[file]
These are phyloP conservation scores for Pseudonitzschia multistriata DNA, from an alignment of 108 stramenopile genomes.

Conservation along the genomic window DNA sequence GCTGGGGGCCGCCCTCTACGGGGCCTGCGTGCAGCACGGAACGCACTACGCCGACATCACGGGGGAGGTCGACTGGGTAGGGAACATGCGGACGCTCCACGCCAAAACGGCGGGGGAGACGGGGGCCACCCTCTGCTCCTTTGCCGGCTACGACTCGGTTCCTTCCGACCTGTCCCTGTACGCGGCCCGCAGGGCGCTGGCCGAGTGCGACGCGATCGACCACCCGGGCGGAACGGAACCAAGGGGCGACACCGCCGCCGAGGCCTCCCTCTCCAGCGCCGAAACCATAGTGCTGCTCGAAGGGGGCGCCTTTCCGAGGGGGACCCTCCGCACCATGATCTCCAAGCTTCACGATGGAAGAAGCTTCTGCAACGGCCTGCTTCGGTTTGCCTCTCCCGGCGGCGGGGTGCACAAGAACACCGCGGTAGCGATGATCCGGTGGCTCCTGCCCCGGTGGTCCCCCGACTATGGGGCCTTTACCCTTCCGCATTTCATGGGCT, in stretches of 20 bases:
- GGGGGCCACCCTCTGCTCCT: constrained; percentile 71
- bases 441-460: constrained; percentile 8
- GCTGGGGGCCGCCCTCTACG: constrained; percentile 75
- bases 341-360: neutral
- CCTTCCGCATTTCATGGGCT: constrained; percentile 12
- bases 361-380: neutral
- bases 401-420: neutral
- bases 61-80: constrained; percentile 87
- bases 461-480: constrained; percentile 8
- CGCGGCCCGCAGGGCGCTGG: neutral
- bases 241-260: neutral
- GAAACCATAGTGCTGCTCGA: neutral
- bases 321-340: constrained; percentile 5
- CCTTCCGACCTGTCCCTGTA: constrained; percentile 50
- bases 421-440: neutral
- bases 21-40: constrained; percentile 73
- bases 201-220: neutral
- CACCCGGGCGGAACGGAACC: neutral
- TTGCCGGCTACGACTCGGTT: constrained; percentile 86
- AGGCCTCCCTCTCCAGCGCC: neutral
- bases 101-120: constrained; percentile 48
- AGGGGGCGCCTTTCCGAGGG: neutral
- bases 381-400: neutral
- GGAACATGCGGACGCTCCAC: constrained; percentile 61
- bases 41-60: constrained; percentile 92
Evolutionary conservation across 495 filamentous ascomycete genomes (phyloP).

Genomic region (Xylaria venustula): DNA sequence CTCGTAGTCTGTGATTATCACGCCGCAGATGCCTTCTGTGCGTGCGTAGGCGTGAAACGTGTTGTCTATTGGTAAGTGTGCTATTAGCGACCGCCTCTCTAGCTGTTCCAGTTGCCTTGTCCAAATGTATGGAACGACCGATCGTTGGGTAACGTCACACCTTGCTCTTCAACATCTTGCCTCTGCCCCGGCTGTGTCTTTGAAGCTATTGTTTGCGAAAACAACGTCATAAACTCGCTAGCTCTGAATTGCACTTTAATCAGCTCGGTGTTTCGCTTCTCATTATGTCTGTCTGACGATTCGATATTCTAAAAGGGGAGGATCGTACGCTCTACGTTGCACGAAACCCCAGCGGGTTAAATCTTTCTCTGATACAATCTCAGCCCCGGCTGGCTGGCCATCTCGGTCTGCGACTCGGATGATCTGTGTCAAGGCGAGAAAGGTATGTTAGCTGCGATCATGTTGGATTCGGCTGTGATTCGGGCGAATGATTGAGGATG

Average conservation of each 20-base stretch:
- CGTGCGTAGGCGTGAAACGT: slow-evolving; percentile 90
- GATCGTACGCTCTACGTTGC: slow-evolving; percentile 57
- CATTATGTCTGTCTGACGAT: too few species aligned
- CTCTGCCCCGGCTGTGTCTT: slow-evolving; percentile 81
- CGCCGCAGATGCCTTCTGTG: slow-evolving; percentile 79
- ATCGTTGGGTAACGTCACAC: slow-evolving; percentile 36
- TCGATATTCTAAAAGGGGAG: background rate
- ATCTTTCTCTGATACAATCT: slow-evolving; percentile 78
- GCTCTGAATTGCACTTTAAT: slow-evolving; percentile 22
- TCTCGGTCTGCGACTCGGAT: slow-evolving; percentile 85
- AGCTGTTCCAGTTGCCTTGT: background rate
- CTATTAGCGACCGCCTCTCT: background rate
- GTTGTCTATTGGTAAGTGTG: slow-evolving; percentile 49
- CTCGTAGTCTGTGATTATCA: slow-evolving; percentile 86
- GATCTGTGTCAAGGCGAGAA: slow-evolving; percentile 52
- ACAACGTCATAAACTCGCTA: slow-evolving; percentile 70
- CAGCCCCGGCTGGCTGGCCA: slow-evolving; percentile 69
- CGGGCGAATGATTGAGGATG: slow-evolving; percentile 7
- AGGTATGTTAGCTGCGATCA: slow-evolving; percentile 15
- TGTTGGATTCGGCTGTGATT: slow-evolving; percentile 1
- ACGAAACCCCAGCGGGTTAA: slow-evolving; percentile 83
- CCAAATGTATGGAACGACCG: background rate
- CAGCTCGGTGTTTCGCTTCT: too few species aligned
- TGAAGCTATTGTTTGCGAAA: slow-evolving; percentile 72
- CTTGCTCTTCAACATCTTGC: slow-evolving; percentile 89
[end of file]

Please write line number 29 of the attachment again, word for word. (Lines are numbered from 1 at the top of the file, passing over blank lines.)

Genomic region (Xylaria venustula): DNA sequence CTCGTAGTCTGTGATTATCACGCCGCAGATGCCTTCTGTGCGTGCGTAGGCGTGAAACGTGTTGTCTATTGGTAAGTGTGCTATTAGCGACCGCCTCTCTAGCTGTTCCAGTTGCCTTGTCCAAATGTATGGAACGACCGATCGTTGGGTAACGTCACACCTTGCTCTTCAACATCTTGCCTCTGCCCCGGCTGTGTCTTTGAAGCTATTGTTTGCGAAAACAACGTCATAAACTCGCTAGCTCTGAATTGCACTTTAATCAGCTCGGTGTTTCGCTTCTCATTATGTCTGTCTGACGATTCGATATTCTAAAAGGGGAGGATCGTACGCTCTACGTTGCACGAAACCCCAGCGGGTTAAATCTTTCTCTGATACAATCTCAGCCCCGGCTGGCTGGCCATCTCGGTCTGCGACTCGGATGATCTGTGTCAAGGCGAGAAAGGTATGTTAGCTGCGATCATGTTGGATTCGGCTGTGATTCGGGCGAATGATTGAGGATG